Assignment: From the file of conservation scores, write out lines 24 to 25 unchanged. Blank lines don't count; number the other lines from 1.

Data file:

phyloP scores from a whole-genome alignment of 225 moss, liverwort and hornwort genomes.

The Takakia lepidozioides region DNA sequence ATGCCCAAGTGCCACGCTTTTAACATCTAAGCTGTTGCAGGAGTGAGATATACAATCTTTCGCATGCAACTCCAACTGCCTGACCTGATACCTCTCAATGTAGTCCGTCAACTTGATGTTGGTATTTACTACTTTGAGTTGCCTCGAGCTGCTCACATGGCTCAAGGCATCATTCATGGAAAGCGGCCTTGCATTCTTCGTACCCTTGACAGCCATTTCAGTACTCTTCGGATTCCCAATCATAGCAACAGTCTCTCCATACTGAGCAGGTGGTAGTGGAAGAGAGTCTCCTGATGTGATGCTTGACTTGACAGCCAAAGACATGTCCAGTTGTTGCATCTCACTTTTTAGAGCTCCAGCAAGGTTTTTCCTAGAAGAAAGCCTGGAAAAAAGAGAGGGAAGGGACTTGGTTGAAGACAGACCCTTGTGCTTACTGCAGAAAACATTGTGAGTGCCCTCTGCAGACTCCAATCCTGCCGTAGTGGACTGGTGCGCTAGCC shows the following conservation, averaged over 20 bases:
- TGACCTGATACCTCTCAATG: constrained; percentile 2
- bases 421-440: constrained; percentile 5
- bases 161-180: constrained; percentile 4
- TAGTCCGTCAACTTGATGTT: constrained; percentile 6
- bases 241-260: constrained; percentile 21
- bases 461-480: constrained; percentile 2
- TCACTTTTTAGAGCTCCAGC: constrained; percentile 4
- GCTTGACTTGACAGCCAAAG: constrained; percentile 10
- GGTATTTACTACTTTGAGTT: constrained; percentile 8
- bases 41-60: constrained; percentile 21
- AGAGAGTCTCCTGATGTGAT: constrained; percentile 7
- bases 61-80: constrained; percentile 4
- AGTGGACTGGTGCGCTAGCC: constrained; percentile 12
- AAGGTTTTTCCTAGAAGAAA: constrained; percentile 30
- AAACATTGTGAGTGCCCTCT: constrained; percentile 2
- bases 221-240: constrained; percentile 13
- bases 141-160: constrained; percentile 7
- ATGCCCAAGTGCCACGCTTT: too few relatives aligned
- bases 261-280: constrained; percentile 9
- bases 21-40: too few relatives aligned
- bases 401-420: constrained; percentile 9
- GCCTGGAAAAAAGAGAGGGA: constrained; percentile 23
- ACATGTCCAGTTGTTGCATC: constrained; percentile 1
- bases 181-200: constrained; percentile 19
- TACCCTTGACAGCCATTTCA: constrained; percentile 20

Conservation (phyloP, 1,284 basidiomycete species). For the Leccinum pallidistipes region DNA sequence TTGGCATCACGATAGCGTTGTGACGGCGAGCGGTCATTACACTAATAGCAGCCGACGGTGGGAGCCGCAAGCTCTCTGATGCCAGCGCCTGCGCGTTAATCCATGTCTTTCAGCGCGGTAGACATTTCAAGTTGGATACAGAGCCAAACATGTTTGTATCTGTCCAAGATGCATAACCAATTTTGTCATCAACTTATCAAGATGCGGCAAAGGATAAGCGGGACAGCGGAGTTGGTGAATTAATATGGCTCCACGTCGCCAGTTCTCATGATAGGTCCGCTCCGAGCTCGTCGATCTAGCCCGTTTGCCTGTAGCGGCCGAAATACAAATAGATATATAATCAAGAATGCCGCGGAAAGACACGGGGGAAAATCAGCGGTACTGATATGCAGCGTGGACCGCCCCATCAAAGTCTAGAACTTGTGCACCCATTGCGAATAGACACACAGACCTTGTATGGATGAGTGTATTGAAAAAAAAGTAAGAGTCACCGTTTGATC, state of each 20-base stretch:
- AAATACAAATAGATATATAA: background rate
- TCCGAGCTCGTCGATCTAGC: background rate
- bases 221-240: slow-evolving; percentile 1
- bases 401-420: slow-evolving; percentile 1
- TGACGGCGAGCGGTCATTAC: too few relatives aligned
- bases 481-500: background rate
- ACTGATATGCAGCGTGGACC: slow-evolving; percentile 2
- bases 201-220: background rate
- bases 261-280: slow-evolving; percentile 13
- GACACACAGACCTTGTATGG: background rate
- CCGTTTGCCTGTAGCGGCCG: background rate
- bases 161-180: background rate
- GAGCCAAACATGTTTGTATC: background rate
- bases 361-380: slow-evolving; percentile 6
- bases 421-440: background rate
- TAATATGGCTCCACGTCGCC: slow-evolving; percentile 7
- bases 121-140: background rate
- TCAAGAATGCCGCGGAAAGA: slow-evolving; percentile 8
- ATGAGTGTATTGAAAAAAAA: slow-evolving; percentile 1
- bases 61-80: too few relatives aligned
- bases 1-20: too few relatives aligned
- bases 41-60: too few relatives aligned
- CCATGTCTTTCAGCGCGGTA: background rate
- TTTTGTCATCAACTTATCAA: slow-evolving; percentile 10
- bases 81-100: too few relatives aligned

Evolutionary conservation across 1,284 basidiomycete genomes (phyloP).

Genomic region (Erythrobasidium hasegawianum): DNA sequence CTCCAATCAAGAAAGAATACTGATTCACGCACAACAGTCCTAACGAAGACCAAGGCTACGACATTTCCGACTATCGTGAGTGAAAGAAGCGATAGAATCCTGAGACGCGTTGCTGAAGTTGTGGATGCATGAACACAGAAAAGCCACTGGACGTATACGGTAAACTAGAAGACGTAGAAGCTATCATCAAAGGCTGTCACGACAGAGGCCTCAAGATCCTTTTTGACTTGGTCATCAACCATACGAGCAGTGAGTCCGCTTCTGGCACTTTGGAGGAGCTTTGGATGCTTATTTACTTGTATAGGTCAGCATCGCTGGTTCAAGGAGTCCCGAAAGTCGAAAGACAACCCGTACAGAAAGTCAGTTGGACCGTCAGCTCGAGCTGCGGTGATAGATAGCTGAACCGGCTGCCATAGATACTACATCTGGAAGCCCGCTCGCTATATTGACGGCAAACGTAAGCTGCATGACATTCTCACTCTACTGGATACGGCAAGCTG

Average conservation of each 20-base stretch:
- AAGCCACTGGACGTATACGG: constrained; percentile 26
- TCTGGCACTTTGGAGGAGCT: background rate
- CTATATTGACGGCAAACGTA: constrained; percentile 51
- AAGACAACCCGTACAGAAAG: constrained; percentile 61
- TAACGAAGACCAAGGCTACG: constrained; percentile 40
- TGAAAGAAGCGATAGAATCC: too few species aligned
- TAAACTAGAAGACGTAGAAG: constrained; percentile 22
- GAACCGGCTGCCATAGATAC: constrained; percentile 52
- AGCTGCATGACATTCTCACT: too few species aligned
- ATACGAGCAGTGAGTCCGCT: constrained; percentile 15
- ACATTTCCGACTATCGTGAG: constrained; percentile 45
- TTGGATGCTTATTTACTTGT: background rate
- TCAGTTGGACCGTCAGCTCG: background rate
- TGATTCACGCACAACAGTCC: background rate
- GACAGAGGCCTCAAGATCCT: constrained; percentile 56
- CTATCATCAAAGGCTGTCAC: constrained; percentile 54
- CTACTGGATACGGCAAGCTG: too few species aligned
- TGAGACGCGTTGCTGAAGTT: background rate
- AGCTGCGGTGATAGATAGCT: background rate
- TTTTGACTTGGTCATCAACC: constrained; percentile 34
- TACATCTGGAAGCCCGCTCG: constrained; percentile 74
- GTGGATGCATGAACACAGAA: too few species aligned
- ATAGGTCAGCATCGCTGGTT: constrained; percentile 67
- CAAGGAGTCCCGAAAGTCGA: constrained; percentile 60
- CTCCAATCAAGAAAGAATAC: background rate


- GCCTGGAAAAAAGAGAGGGA: constrained; percentile 23
- ACATGTCCAGTTGTTGCATC: constrained; percentile 1